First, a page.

About 100 Richmond residents participated in a workshop on foreign language signs Thursday evening at the UBC Boathouse.
The event — conducted in English and replete with markers, notepads and nametags — was part of what the City of Richmond is calling a public consultation process to determine if the community has interest in a sign bylaw that enforces either of the nation’s official languages — English or French — on publicly displayed signs.
The majority appeared, through an informal show of hands, to favour the idea.
“The goal isn’t to punish people, it’s to create social cohesiveness,” said participant Henry Yao, a youth worker, who campaigned independently for Richmond City Council last November.
The city reported a similar majority is in favour of a bylaw, via responses on its online survey site, LetsTalkRichmond.ca.
However, just as many seemed to agree there needs to be more public consultation on foreign language signs, as well as greater community integration and education for new immigrants.
“What’s really lacking is we need more public input,” said Yao.
One man stood up and called for politicians to take more leadership.
“Set a vision. If we like it we’ll stay (in Richmond), if not we’ll leave,” he said, to many cheers.
At the event, Mayor Malcolm Brodie stated he opposed a bylaw but favoured a public education campaign for businesses.
Councillors Carol Day and Chak Au attended the event as observers.
Problematic for Yao was how the workshop was facilitated.
“At the end, the facilitator said, ‘It looks like no one changed their mind.’ Our table was very upset. It’s as though they wanted us to change our mind,” said Yao.
Richmond resident Kerry Starchuk, who started a petition for a bylaw in 2013 to rekindle the debate, agreed.
“It was no different than any of the forums I’ve been to: Dividing into groups and giving you information. It’s not effective. There was frustration in the room; I felt the tension…But, hopefully it’s the beginning of some healthy talk,” said Starchuk, whose research has proven the debate started back in 1996 with letters and memos from residents to City Hall.
After a brief initial discussion between the dozen tables about what community harmony is, the audience was privy to several presentations.
According to Cecilia Achiam, Richmond’s sign bylaw manager, only permanent, exterior signs are regulated for size and design under existing bylaws (see presentation, below).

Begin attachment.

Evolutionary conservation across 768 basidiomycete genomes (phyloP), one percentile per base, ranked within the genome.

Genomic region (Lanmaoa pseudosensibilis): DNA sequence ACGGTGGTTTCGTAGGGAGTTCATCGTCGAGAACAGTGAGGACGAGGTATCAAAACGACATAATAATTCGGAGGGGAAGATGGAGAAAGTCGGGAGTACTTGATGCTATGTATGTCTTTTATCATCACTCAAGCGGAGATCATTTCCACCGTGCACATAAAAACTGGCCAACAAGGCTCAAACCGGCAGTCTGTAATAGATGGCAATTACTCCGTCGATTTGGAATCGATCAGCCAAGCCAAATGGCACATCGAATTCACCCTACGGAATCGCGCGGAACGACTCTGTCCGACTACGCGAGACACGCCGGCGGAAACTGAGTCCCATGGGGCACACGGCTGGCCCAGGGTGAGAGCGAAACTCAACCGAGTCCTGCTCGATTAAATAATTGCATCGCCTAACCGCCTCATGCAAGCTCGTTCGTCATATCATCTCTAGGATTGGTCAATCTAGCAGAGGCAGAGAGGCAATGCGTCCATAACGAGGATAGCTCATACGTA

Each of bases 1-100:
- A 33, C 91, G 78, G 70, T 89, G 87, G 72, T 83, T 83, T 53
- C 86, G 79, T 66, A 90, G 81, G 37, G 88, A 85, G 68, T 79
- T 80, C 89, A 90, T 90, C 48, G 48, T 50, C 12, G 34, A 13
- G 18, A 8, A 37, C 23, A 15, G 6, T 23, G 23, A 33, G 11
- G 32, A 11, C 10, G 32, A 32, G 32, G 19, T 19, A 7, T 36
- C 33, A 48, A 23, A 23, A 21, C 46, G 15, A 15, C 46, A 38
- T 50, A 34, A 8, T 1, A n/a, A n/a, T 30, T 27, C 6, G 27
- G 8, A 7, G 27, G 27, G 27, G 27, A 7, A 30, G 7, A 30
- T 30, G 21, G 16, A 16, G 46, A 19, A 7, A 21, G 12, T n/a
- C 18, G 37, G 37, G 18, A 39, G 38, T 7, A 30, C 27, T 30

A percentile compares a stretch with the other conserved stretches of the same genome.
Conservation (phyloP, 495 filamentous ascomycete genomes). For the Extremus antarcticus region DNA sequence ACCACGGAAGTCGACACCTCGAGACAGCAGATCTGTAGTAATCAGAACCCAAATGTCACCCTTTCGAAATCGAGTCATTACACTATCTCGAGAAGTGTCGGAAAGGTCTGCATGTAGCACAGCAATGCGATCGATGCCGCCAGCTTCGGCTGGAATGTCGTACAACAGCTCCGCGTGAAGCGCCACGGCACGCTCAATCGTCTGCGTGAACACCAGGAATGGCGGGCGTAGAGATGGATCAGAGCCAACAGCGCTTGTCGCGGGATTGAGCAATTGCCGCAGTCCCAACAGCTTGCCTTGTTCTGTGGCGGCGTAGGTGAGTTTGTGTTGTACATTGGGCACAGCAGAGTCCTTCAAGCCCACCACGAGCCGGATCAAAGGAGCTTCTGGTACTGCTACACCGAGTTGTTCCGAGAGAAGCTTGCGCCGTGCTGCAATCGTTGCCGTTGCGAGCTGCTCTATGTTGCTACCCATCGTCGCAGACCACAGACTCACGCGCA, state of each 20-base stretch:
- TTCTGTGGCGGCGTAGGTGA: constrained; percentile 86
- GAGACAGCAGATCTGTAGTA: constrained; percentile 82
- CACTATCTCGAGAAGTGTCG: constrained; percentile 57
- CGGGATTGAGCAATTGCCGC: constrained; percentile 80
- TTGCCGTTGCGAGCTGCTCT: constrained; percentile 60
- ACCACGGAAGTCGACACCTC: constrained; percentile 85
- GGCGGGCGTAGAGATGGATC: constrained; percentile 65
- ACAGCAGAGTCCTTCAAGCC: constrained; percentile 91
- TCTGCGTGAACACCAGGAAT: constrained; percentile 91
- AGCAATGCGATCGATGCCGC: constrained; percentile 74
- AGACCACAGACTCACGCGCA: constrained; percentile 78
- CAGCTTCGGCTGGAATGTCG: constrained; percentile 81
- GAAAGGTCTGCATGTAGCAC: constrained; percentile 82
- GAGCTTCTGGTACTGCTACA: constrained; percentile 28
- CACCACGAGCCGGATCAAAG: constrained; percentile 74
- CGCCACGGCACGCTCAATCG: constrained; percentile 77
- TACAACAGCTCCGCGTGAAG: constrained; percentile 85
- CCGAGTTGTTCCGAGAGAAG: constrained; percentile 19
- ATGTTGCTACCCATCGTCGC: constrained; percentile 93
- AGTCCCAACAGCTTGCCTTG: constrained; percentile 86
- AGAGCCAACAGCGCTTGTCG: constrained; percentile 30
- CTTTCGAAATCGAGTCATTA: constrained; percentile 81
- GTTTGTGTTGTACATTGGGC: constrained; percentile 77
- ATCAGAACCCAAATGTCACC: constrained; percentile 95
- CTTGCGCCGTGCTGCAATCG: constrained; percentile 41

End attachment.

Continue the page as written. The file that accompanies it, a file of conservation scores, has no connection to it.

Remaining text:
Signs such as those for real estate sales, bus shelters and window advertisements are, presently, entirely unregulated.
Achiam suggested there may be bylaw options to regulate “clutter,” or signage that’s unregulated. Such a move was recently done in Surrey.
Since 2012 there have been 50 non-English signs (nearly all Chinese) approved (4.5 per cent of all signs) under existing bylaw regulations. So far, in 2015, there have been more mixed-language signs approved (142) than there were from 2012-2014 (138).
UBC geography professor Dr. Dan Hiebert told the workshop audience that Richmond is not just two ethnicities, but, hundreds.
According to the 2011 national census, 51 per cent of Richmondites spoke a Chinese language while 10.5 per cent couldn’t speak English at all.
He pointed out three examples of English-speaking, including Richmond Hill, Ont., imposing language restrictions/requirements on signs.
Hiebert said there are many Chinese diasporas around the world and that the “local trend” in Richmond is part of a “global process” of Chinese-oriented commercialization.
To pass a bylaw under the Charter of Rights and Freedoms, Richmond has been advised that such foreign-language signs must run contrary to “community harmony.”
Yao, who speaks both languages, said signage is a condition of lack of harmony in Richmond.
“I feel our community is very broken. There’s a sense of isolationism,” he said.
Starchuk said the issue goes beyond business signs. She said her neighbourhood often has Chinese-only real estate signs erected on developments and her home is inundated with Chinese-only advertisements, even from mainstream companies like Shaw and Telus.
Starchuk said every time she’s attended a public forum on immigrant integration it caters to the immigrant and not existing residents and how they feel.
“It just seems like the Canadian doesn’t have a voice anymore,” said Starchuk.
As such, she feels solutions cannot be found until everyone is included in the conversation.
Audience members at the workshop shared similar thoughts.